How do jewelers make a profit

Designer jewelry profit margin,

11/16/2013 - 6:32 pm

 · #1
entitled or totally excessive. Above-average location of the business, skilled workers, insurance, rent, protection against attacks and theft, exclusive business equipment, IT, Internet, tax consultants, business plan, advertising, suppliers, exclusive goods, etc., high fixed costs require correspondingly high profit margins, or

better to buy at the jeweler and goldsmith around the corner?

November 16, 2013 - 7:15 pm

 · #3
I know the profit margins of the noble jewelers, I learned and worked with one.

That is also not my topic, every independent businessman determines his profit margin himself and that is a good thing.

Regarding your personal question, I earn above average and I also work that way.
Posts: 580
Involved since: 03 / 2012

11/16/2013 - 7:25 pm

 · #4
I think it's completely excessive! Just today I was in FFM on Goethestrasse and could only shake my head at most of the local jewelers.
Plain red gold rings 750 / - cost 4500 € each because the name is still on it, I know that they would normally get by with a goldsmith with 2500 €: roll:
I think it's a bit exaggerated.
But today I also looked at a wristwatch for € 363,000! incredible! I can't say whether that's exaggerated ... but it was also a brand ...
J…. le ... .C ...
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Involved since: 08 / 2006

11/16/2013 - 7:27 pm

 · #5
Do you attract someone or something out of the jungle with bananas?

The time in which prices were calculated based on expenditure are definitely over. Today prices are designed because they are a work of art. A work of art because a functioning price has to be designed in a very humid way (in contrast to "real" art works).

Such a person has to top the square of the circle. On the one hand, it MUST cover the costs, it MUST be attractive enough for the buyer, otherwise no one will buy, but it SHALL also bring in the proceeds that are just possible. Advertising tries to widen this fine line with more or less success).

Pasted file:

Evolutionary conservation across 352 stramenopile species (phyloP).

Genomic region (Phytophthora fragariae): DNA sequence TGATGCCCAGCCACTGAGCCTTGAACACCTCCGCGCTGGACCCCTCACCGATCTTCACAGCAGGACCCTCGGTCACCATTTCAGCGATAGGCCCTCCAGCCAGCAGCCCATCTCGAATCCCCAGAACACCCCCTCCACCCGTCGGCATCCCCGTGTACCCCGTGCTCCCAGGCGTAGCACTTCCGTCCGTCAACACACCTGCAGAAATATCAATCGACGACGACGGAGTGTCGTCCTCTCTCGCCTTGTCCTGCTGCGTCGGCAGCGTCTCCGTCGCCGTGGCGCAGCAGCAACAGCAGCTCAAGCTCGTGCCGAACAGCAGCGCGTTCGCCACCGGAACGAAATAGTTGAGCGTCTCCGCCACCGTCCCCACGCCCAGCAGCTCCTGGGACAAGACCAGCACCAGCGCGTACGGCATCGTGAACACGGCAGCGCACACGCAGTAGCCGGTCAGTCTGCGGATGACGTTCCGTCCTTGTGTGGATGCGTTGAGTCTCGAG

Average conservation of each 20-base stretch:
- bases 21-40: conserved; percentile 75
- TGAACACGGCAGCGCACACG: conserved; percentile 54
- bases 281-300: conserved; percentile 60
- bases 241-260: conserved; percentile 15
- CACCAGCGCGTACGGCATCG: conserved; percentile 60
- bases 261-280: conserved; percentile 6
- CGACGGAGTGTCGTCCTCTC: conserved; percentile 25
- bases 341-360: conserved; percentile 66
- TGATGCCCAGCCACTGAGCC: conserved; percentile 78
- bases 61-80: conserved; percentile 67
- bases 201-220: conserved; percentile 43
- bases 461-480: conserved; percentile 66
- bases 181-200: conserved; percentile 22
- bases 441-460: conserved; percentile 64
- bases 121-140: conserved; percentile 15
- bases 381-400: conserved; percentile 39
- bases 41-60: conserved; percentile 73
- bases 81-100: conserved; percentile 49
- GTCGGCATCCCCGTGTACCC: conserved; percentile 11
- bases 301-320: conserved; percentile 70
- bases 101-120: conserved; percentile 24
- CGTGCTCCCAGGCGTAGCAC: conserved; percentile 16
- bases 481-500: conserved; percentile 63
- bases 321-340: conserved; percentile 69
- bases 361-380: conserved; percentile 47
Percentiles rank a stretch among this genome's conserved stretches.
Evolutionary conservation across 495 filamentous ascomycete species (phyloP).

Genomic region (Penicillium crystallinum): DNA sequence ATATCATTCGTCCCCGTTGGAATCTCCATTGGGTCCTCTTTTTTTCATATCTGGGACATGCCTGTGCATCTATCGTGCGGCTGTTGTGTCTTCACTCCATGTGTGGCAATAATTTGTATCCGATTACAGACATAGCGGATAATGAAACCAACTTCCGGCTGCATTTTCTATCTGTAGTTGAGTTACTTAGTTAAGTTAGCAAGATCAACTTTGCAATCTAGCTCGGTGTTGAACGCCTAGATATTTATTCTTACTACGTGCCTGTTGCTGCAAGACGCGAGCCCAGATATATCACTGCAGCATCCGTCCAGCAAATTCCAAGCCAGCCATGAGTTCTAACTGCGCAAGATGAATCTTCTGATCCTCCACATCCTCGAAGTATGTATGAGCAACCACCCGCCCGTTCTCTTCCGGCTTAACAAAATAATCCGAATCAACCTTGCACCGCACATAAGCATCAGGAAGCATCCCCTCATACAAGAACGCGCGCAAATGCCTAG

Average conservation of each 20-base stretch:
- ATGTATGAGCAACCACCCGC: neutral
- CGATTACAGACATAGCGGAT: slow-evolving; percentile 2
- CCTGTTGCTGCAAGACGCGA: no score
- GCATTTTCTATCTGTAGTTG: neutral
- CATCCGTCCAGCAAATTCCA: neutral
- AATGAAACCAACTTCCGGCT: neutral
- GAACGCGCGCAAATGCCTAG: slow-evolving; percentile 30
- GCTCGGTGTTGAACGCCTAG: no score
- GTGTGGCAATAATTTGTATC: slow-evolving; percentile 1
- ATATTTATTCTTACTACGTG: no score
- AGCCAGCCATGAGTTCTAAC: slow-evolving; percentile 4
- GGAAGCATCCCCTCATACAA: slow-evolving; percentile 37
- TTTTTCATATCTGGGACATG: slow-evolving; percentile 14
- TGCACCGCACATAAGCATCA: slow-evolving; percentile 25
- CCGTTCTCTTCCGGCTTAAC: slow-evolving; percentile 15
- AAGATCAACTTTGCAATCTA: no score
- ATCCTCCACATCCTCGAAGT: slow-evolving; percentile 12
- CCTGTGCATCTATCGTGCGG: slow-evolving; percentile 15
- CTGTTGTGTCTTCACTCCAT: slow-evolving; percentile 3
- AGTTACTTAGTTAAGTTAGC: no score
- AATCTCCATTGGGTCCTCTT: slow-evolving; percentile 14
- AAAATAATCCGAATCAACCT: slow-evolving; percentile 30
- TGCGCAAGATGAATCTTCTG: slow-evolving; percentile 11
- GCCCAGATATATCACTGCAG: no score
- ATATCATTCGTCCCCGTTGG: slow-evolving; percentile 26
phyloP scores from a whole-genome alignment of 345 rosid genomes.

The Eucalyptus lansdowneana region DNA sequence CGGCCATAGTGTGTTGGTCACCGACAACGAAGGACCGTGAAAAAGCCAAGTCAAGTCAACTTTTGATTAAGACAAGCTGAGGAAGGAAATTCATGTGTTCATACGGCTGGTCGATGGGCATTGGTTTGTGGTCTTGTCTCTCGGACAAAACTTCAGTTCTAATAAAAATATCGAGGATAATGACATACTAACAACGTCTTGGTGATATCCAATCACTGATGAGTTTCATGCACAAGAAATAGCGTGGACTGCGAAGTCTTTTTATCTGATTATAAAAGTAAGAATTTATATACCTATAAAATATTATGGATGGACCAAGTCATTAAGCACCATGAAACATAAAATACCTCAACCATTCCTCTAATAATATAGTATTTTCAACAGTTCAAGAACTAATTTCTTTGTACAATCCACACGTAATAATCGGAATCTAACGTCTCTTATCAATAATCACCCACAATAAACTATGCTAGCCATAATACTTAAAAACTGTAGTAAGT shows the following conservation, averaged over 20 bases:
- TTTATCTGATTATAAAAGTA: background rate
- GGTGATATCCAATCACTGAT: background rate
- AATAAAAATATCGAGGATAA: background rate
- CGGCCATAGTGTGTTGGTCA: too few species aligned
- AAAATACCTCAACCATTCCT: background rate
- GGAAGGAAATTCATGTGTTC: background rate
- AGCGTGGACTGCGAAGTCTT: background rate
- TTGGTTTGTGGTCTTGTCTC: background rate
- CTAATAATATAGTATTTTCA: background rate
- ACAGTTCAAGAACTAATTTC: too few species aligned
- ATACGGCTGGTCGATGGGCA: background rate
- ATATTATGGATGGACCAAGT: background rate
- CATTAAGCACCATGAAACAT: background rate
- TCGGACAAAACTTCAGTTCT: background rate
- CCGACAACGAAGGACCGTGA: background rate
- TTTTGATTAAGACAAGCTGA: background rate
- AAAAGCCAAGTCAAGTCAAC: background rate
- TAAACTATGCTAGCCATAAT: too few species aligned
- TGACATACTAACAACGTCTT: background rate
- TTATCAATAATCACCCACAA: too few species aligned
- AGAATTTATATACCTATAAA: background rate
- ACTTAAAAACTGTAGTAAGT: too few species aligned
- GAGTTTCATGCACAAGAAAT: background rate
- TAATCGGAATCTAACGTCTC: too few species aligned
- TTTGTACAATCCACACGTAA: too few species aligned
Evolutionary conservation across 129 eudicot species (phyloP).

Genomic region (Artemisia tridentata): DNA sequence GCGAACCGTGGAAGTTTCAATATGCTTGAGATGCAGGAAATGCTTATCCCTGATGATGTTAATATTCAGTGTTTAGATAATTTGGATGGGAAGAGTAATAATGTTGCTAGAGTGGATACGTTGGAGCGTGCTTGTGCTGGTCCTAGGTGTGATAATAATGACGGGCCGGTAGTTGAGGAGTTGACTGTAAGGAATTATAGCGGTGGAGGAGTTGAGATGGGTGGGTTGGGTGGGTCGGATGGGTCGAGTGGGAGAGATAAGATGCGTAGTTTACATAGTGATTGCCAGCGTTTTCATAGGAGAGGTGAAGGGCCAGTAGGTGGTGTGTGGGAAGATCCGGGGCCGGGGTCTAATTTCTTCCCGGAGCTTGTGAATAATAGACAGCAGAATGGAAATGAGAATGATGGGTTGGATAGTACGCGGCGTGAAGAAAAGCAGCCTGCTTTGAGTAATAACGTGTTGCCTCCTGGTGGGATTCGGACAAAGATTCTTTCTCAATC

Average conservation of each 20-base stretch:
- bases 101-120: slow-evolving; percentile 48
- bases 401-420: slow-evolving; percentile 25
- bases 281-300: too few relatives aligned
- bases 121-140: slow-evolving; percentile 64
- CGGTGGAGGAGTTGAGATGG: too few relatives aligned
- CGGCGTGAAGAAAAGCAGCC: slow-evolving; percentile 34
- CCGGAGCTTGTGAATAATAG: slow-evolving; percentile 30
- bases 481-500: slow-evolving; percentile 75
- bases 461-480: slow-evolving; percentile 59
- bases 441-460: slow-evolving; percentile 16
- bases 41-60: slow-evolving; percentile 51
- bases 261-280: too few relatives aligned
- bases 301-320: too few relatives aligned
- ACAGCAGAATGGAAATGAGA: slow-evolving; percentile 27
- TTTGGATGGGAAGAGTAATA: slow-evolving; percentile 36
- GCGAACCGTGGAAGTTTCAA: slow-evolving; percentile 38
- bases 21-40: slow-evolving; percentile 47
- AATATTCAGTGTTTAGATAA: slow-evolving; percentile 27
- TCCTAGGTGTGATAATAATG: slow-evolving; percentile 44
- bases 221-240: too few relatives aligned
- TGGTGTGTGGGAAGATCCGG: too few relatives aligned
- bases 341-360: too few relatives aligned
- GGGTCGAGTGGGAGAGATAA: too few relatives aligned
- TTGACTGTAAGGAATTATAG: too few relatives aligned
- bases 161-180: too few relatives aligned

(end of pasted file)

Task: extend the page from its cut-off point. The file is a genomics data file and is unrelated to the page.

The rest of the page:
Given this situation, who wanted to make a serious statement?

I might have asked the question differently. Like this:

Who would like to tell me how much I can push a given price at a jeweler or goldsmith without losing interest?
Greetings, Ulrich - goldsmiths since 1967

CAD, rapid prototyping, 3D printing + milling, foundry, laser welding see 1993, http: //www.wehpke.dehttps: //…ic_id=3502

11/17/2013 - 12:48 a.m.

 · #7
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Involved since: 11 / 2012

11/17/2013 - 8:36 am

 · #8
Calculating correctly wants / must be learned. On the one hand, one should not only "turn" the money, there should also be something left to earn. On the other hand, the quality should be in line with the price. Whether a name has or must have something to do with quality is an open question. The better known the name and the better known the label and: the more often on the market, the easier it is to compare prices. If one is too cheap on the market, it will probably always be compared with the "more expensive" one. On the other hand, services are also to be rewarded.

When I get the chance, it occurs to me (but has nothing to do with jewelry): good restaurants never advertise a lot to the outside world, and the location is usually an insider tip because it is almost impossible to find. Those who have been there again and again and like to pay for quality and performance.

I was invited to an artists' market yesterday. The young lady designs herself, has created her own label and is heading towards the fast lane.

With her Erbs & Mörli brand, she appeals to young people, whether girls or boys.

It just depends on the (success) recipe .....

Young and fresh and unspoilt.